ICare & Interprofessional Teams in Pediatric Wards


Many healthcare settings embrace the idea of interprofessional teams to meet the changing demands of their respective patients. The targeted work setting for this discussion is that of a pediatric ward in a small clinic with six beds. The unit provides timely services to children in need of immediate medical attention, care, and support. The identified function that requires continuous improvement is that of nurse collaboration. When practitioners fail to work together throughout the care delivery process, chances are high that cases of disunity will increase significantly. Nurse practitioners (NPs) who interact positively with other caregivers will ensure that high-quality services are available to more children.

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Competent NPs are usually capable of monitoring the changing needs of their respective patients. Kelly and Lefton (2017) define “compassion” as the ability to sympathize with individuals who are going through pain. The best nursing action that is essential for this component is the idea of assessing expectations and outcomes continuously. This concept is critical since it can guide nurses to collaborate while at the same time providing high-quality care. When NPs focus on the best health outcomes, a new culture for promoting care delivery will emerge. This attainment will create a scenario whereby all workers, clinicians, nurse aids, and dieticians remain compassionate and continue to assess patients’ needs. This action plan will make it possible for all young children to receive personalized services.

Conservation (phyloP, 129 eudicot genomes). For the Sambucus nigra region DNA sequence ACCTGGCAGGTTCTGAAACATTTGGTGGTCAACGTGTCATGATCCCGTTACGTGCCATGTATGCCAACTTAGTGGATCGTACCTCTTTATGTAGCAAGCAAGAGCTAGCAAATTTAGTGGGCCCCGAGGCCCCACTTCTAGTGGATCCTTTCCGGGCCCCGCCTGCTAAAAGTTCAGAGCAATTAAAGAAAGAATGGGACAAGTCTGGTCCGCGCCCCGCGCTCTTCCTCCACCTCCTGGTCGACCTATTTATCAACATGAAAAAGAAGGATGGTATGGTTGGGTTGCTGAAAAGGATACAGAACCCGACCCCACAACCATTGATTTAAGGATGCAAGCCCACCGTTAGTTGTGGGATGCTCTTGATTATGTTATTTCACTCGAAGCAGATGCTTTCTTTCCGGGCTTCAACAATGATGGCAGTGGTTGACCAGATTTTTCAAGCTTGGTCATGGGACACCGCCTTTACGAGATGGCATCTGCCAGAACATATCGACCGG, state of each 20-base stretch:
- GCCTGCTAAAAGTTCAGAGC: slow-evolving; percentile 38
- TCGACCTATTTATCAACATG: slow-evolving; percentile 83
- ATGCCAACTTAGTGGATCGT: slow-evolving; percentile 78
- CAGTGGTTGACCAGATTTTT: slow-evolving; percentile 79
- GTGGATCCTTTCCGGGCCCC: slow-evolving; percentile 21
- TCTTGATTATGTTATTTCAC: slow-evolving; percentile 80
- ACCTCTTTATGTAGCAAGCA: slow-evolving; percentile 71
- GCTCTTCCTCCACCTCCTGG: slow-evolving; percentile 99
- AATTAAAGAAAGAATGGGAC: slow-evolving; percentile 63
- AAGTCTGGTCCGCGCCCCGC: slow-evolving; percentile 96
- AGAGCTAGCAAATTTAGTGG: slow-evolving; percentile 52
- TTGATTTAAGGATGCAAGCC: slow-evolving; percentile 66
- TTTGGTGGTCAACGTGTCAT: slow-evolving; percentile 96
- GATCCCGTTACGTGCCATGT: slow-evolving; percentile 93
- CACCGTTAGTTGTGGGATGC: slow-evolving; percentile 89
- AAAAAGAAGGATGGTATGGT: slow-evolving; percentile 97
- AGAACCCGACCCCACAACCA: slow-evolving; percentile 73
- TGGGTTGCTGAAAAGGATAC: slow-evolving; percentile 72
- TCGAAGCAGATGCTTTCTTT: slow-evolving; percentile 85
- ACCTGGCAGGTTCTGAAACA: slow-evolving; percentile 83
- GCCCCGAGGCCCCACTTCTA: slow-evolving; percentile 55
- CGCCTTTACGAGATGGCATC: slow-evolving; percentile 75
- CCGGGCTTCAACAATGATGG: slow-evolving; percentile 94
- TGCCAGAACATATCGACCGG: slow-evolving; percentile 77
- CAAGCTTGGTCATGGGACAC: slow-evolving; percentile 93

The concept of advocacy guides NPs and health professionals to fight for the rights of their respective patients. Those who focus on this component go further to support the formulation of policies that will eventually improve the nature of medical support. The best nursing action that resonates with advocacy is the need to make evidence-based decisions. Nurses and other practitioners working in an interprofessional team can examine current policies and identify new ideas for improving the nature and quality of services. Health experts who focus on this action plan will find it easier to present superior approaches for maximizing patients’ outcomes (Kelly & Lefton, 2017). The team will continue to advocate for quality or improved services and eventually encourage other groups to achieve their potential. This achievement will ensure that the emerging needs and expectations of more patients are met.